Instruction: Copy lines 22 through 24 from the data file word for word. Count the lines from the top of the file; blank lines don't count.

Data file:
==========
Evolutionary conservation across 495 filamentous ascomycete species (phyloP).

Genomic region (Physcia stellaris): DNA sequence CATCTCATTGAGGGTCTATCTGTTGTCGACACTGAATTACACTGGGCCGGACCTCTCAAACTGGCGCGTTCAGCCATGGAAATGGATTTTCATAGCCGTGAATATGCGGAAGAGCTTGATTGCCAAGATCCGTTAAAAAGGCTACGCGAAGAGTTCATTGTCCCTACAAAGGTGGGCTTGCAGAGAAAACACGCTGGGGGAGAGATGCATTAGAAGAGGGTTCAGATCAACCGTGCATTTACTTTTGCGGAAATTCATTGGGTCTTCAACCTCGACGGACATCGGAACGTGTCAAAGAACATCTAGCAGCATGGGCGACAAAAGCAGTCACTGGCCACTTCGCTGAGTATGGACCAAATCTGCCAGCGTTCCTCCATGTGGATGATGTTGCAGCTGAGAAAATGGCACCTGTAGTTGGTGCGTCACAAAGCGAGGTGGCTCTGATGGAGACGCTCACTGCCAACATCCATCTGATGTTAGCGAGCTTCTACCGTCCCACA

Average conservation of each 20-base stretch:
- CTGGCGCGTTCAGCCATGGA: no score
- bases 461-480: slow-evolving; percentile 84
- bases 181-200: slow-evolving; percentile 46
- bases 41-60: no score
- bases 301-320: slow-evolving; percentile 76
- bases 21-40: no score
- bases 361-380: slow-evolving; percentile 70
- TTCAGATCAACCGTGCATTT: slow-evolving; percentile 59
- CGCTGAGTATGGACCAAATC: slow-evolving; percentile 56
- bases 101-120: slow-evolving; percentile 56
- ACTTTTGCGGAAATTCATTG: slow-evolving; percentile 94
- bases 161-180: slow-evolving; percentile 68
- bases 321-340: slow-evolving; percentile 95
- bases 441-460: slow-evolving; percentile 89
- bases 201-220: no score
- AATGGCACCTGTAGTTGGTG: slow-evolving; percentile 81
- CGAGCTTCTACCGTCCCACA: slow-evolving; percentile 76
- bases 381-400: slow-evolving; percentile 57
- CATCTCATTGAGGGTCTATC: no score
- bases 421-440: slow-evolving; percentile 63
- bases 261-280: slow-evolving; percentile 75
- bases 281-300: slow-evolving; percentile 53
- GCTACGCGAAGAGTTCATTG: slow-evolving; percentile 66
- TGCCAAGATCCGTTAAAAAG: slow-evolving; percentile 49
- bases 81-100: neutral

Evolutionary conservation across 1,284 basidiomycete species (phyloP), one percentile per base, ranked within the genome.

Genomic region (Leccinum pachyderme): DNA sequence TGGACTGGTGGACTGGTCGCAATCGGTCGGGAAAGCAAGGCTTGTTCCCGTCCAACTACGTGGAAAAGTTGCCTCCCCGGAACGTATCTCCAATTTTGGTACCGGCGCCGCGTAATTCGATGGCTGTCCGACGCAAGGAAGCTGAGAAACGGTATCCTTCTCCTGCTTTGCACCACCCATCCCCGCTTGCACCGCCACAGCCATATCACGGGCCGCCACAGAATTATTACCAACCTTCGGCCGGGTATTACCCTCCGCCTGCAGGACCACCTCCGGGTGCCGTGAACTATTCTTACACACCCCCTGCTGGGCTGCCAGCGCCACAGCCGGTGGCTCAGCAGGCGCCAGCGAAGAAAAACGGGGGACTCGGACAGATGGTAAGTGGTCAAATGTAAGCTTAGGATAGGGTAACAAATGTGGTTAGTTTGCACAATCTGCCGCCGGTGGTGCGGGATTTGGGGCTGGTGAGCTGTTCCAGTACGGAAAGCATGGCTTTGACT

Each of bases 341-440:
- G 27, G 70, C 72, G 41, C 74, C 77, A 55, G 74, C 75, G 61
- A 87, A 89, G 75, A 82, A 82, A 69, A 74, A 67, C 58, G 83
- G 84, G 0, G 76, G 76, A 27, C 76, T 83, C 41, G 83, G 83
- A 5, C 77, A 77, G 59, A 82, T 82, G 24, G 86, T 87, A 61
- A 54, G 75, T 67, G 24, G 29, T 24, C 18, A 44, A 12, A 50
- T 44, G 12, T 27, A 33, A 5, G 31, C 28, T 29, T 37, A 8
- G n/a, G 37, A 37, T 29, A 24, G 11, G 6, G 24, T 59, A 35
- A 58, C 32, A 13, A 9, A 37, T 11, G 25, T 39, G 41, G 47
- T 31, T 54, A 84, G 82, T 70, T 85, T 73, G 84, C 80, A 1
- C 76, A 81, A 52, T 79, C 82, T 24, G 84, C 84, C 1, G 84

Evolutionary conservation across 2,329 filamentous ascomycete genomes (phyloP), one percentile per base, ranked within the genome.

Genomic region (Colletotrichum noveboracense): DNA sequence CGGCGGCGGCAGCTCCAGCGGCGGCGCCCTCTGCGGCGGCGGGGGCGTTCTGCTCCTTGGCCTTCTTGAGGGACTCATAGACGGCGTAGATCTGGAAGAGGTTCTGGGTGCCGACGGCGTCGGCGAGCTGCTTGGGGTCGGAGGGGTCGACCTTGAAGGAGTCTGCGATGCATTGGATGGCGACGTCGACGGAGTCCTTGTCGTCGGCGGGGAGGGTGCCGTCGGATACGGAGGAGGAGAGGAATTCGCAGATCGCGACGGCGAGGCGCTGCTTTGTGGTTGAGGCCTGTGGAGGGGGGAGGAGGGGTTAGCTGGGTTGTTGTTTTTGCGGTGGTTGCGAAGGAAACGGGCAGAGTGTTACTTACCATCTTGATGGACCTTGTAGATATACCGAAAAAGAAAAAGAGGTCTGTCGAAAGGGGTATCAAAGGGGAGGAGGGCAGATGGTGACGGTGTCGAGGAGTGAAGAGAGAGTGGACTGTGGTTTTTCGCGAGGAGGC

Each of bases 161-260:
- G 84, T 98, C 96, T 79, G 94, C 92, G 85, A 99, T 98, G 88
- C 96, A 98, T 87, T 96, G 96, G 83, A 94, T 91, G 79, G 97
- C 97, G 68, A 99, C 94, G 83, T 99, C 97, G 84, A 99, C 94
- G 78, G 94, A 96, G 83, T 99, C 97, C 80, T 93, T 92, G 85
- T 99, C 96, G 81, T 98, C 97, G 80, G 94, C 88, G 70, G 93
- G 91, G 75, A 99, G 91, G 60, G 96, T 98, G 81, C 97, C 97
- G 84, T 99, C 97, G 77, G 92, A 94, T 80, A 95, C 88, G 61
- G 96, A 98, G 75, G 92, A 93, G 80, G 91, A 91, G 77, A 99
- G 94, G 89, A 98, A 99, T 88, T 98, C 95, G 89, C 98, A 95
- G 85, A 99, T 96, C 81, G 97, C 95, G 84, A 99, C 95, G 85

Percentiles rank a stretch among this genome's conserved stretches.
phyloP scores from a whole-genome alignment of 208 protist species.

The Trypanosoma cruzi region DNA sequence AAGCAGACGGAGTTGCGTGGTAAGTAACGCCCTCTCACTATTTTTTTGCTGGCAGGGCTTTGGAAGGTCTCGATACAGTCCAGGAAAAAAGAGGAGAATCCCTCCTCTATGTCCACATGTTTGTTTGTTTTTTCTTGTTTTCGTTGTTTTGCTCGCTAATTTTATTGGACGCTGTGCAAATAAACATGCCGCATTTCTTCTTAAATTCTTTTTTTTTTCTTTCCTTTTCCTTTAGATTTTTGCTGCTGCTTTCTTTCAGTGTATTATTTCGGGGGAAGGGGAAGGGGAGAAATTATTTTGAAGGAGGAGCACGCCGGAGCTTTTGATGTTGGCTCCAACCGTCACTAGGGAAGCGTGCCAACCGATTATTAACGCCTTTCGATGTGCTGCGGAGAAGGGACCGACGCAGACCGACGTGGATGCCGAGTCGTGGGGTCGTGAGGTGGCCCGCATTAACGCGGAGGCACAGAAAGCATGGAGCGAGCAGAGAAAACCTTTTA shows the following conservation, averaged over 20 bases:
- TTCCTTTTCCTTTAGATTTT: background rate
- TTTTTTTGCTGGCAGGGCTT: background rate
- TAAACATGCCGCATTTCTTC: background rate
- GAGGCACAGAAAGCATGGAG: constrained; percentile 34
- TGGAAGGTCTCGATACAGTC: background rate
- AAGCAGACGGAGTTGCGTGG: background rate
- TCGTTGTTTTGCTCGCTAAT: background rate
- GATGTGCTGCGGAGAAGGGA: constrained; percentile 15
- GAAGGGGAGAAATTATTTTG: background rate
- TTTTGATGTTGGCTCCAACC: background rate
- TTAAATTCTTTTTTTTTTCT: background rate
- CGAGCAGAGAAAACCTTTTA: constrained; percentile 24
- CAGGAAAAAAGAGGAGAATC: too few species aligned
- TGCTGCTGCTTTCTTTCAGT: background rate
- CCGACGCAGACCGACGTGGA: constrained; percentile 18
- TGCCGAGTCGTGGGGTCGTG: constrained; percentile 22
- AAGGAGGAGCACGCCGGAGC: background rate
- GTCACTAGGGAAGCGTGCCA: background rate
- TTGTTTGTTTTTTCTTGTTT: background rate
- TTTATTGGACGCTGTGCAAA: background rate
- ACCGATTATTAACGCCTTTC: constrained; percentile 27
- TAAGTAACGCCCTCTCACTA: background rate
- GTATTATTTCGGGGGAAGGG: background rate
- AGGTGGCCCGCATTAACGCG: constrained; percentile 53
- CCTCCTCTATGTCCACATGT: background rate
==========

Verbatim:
- CATCTCATTGAGGGTCTATC: no score
- bases 421-440: slow-evolving; percentile 63
- bases 261-280: slow-evolving; percentile 75